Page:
Eco-tourism At Risk in Indonesia

Eco-tourism At Risk in Indonesia

18 June 2007

published by UPI (Asia)

Indonesia — Indonesia has announced it will stage a “VisitIndonesia Year” in 2008 but tourist packages may not include visits to itsonce pristine tropical forests, savanna grasslands, and lowland forests, asunprecedented deforestation threatens to wipe out these magnificent habitats.

The Culture and Tourism Ministry hopes to attract 6 million foreign tourists andgenerate around US$5 billion in foreign exchange earnings. As part of thepromotion, President Susilo Bambang Yudhoyono officiated at the opening ceremonyof the annual Bali Arts Festival in Denpasar on Saturday, and the nationalairline Garuda sponsored a “Bali Food Festival” in Beijing. TheIndonesian Arts Institute is planning an International Arts Festival inNovember, to draw experts in arts and culture from Europe, Australia, the UnitedStates and other Asian countries.

Environmental groups hope some of this revenue will go toward protectingIndonesia’s unique natural assets. Rully Sumada, forest expert at environmentalgroup Walhi, says that 60 percent of the country’s protected and conservationareas have been badly damaged by illegal logging and palm oil plantations. Shebelieves that at the current rate of deforestation, at 2.8 million hectares ayear, forests in Sumatra, Borneo, and Sulawesi will be gone by 2012 whileforests in Papua and elsewhere will be wiped out by 2022 due to the continuedfelling of trees.

Greenpeace Southeast Asia said the Guinness World Records had accepted itsproposal to include Indonesia in its 2008 record book as the country with thefastest rate of deforestation in the world. Indonesia’s forests cover roughly 91million hectares and harbor diverse life forms that include 11 percent of theworld’s plant species, 10 percent of mammal species, and 16 percent of birdspecies — rich resources for eco-tourism.

However, revenues yielded by plantation crops like cocoa, rubber, and oil, andtrading in wood and paper pulp are reportedly more lucrative than tourism, whichexplains the systematic exploitation and destruction of this fragile eco-systemby a series of Indonesian leaders, who used revenues from the forest industryfor political and personal gains. While the Suharto regime profited handsomelyby trading wood, paper pulp and plantation crops like cocoa, rubber, and oil,they virtually ignored the sustainable management and development of these areas.

A series of tragedies — the Asian financial crisis in the late nineties, Balibombing in 2002 and tsunami in 2004 — and other external factors sent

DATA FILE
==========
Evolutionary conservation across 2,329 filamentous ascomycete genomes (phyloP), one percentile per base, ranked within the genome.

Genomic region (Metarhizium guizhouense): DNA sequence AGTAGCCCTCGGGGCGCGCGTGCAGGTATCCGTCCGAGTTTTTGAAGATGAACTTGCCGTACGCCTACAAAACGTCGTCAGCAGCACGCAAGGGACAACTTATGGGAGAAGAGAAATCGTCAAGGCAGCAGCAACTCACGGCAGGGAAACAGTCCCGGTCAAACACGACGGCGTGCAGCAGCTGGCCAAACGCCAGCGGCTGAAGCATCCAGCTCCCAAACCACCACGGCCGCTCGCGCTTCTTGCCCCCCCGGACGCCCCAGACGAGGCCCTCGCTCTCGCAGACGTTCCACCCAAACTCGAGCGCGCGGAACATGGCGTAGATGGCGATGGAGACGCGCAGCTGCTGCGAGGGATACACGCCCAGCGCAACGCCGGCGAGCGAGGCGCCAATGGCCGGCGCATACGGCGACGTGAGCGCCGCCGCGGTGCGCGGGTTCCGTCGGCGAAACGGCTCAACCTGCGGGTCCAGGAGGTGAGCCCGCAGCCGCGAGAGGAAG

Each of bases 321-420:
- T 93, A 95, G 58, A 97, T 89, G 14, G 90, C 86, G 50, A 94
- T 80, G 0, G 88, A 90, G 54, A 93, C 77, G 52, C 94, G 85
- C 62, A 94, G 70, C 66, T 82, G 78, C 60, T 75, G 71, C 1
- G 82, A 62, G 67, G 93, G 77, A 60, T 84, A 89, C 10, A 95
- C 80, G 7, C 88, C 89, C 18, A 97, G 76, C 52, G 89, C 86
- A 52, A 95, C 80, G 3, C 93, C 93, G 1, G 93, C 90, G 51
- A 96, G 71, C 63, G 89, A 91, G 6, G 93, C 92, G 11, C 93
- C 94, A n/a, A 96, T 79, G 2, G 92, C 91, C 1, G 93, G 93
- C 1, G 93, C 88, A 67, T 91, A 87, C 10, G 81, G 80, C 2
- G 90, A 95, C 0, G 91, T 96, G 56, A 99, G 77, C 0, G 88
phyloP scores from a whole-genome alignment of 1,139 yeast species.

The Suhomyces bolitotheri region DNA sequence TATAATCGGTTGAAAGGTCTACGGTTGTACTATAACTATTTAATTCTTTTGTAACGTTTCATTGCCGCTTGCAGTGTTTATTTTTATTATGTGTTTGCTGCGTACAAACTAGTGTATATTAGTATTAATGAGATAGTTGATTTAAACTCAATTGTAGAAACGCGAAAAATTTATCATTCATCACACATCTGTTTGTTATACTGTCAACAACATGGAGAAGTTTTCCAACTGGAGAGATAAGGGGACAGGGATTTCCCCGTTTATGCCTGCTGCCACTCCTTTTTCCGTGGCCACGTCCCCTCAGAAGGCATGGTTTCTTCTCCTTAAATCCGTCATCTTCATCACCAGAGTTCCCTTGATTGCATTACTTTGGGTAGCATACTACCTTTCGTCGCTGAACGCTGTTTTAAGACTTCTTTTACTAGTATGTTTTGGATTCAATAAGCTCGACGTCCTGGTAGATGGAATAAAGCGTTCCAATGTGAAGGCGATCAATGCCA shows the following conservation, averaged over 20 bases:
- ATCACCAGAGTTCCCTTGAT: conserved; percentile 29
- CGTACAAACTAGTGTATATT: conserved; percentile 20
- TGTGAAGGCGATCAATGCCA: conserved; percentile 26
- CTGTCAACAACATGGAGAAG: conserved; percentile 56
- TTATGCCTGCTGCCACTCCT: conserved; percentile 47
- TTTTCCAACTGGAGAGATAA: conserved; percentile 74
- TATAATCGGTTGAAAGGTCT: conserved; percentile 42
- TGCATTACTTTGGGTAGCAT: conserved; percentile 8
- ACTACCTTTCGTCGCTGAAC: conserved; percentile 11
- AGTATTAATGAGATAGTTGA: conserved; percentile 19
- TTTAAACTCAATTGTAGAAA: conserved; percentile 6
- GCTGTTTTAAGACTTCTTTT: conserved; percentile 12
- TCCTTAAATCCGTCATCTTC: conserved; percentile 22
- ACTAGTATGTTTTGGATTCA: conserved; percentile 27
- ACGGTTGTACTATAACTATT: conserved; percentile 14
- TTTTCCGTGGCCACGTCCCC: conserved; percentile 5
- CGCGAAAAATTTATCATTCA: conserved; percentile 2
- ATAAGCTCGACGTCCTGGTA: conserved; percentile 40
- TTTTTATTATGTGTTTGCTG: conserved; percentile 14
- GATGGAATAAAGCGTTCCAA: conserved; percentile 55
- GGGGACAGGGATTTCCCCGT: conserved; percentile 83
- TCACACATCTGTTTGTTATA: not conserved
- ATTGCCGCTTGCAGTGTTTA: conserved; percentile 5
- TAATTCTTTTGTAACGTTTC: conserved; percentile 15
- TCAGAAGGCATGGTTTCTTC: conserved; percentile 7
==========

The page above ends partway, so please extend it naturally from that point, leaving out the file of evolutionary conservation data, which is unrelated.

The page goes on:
the tourism industry into a tailspin for years. However, two decades ofaggressive growth in Indonesia’s pulp, plywood, and paper industries
strained legal supplies of wood fiber, resulting in illegal logging and poorforest management. More than 20 million hectares of forestland, cleared in 1985for such purposes as industrial timber plantations and estate crop plantationslike oil remain idle and unutilized.

Though the government provides statistics on tourist spending and hotel roomoccupancies, no accurate estimates are available for forest areas cleared bysmall-scale farmers, though shifting cultivators are believed to cause up to 20percent of forest loss, according to the “State of the Forest” reportcompiled by Forest Watch Indonesia and the World Resources Institute. Also, thegovernment’s transmigration program that relocated people from densely populatedJava to other outer Islands is responsible for about 2 million hectares offorest clearance between 1960 and 1999.

The deliberate burning of forests to make way for plantations, combined withunusual weather patterns due to climate changes, led to uncontrolled wildfiresresulting in the loss of 10 million hectares of forestland between 1994 and1998. There have been no significant efforts at reforesting the burnt scrubbyareas.

Continued periodic setting of forest fires has also affected tourism, flights,and closure of airports, and affected other services like hotel rooms, tours,and the food and beverage industry.

The illegal felling and export of Merbau trees — the most valuable hardwood inSoutheast Asia, has benefited government officials, illegal loggers and powerfultimber barons. If the inflow of tourist dollars has helped the economy, thesystematic pillaging of Indonesia’s forests and illegal wood exports from Acehto Papua, to feed the global demand for wood has left the environment incomplete disarray.

Environmentalists warn that vast tracts of forestland cleared to meet thegrowing global demand for bio-fuels have aided the destruction to biodiversitythrough the effects of deforestation. The technique of clearing land forplantations has emitted large amounts of carbon dioxide into the atmospherewhile destroying the natural habitats of endangered species like the orangutanand the Sumatran tiger.

While the Indonesian government has maintained its commitment on preservingvirgin forests, experts say that efforts often lack funds and resources to fightthe constant threats from illegal and ruthless loggers. The EnvironmentalInvestigation agency and its Indonesian partner Telepak has called Indonesia’srampant deforestation an “environmental crime of unimaginable scale thatcontinues to unfold across Indonesia.” They have also blamed the inadequacyof a judiciary that does little to curb such activities.

Culture and Tourism Minister Jero Wacik, announcing plans for the VisitIndonesia year, said, “We will be out of sight to the rest of the world ifwe don’t take effective and immediate action to raise awareness among overseastourists that Indonesia is a safe and attractive place to visit.”

With the focus on tourism and economic growth, awareness of Indonesia’sdeclining natural habitats has fallen on blind eyes, which could have a
catastrophic effect on the global environment and world economy.

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